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Flu Vaccine 60 Percent Effective So Far, CDC Says

This year's flu vaccine is one of the most effective in years, the Centers for Disease Control and Prevention said Wednesday.

So far, people who got the vaccine were 59 percent less likely to get sick with influenza than people who didn't, the CDC said.

"This means that getting a flu vaccine this season reduced the risk of having to go to the doctor because of flu by nearly 60 percent," said the CDC's Dr. Joseph Bresee. "It's good news and underscores the importance and the benefit of both annual and ongoing vaccination efforts this season."

CDC: This year's flu vaccine the most effective in years 0:28

Flu usually hits the very young and the very old the hardest. Depending on the season, it kills anywhere between 4,000 and 50,000 people a year in the United States. CDC recommends that just about everyone get a flu shot every year but usually only about half of Americans do.

And flu vaccines are among the least effective vaccines available, because flu viruses mutate so fast.

The 60 percent efficacy rate is similar to most years when the vaccine closely matches the circulating flu viruses. That hadn't been the case lately — in 2014, the viruses that were most common mutated or "drifted" before vaccination could even begin, and last year the vaccine was only 23 percent effective.

The flu vaccines on the market deliver a cocktail to protect against three or four strains of flu. It takes months to make flu vaccines and they have to be formulated freshly every year.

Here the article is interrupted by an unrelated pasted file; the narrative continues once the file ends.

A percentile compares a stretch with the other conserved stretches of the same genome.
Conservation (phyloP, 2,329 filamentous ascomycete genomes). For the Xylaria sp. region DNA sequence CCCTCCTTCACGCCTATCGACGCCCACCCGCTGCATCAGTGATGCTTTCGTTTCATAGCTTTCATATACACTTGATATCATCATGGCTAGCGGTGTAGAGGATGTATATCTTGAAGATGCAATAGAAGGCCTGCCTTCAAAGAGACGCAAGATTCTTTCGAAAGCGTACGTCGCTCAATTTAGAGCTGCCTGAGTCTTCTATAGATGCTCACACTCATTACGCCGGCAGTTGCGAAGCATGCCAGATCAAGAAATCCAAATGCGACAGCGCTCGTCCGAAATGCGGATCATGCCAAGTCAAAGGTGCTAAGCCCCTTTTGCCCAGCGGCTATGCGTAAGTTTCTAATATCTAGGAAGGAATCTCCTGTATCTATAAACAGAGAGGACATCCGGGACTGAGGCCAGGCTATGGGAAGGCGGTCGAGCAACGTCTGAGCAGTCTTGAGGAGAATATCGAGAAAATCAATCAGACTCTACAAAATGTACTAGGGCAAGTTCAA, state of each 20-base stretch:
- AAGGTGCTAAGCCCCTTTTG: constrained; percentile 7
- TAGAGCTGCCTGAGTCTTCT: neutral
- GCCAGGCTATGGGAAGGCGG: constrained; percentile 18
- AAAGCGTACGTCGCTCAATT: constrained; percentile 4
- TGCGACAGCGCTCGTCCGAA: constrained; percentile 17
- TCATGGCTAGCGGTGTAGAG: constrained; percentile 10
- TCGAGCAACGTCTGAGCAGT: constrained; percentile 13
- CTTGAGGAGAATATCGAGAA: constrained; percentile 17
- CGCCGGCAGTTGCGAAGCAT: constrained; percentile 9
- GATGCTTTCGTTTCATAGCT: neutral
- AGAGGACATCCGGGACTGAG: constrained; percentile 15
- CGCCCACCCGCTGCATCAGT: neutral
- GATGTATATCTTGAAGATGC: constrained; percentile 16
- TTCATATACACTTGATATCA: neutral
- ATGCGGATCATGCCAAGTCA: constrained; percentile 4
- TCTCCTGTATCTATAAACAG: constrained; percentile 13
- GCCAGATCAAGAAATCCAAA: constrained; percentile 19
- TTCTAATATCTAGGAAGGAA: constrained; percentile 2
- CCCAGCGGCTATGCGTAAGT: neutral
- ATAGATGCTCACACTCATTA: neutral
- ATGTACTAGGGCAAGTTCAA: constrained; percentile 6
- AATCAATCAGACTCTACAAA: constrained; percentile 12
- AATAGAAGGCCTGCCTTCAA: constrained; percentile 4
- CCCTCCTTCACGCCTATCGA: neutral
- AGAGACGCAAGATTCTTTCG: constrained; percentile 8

Right now, vaccine advisers are meeting to try to decide which strains should go into next season's flu vaccine, even as this flu season is just getting under way.

CDC experts told the vaccine advisers that this year's formula provided 51 percent effectiveness against the H1N1 viruses responsible for most flu illness this season. They reduced illness from influenza B viruses by 76 percent. The vaccine also protects against H3N2 flu but there haven't been enough cases of H3N2 yet to determine how well it's worked.

"This season, influenza-like-illness levels and the numbers of influenza-positive laboratory tests became elevated the week ending January 16. Activity now has been elevated for five consecutive weeks," CDC said.

Flu seasons are usually about three months long.

How Long Can a Flu Strain Haunt Us For? 0:42

"Flu activity this season started a bit later and has been lower so far than we've seen during the previous three seasons, but activity is still on the upswing and expected to continue for several weeks," Bresee said.

CDC and the vaccine makers are working to come up with better flu vaccines that can be made faster, and eventually, for vaccines that could protect against all strains of flu.

More than 170 million doses of flu vaccine are expected this year, with options ranging from traditional shots, to a nasal spray and a high-dose version for seniors.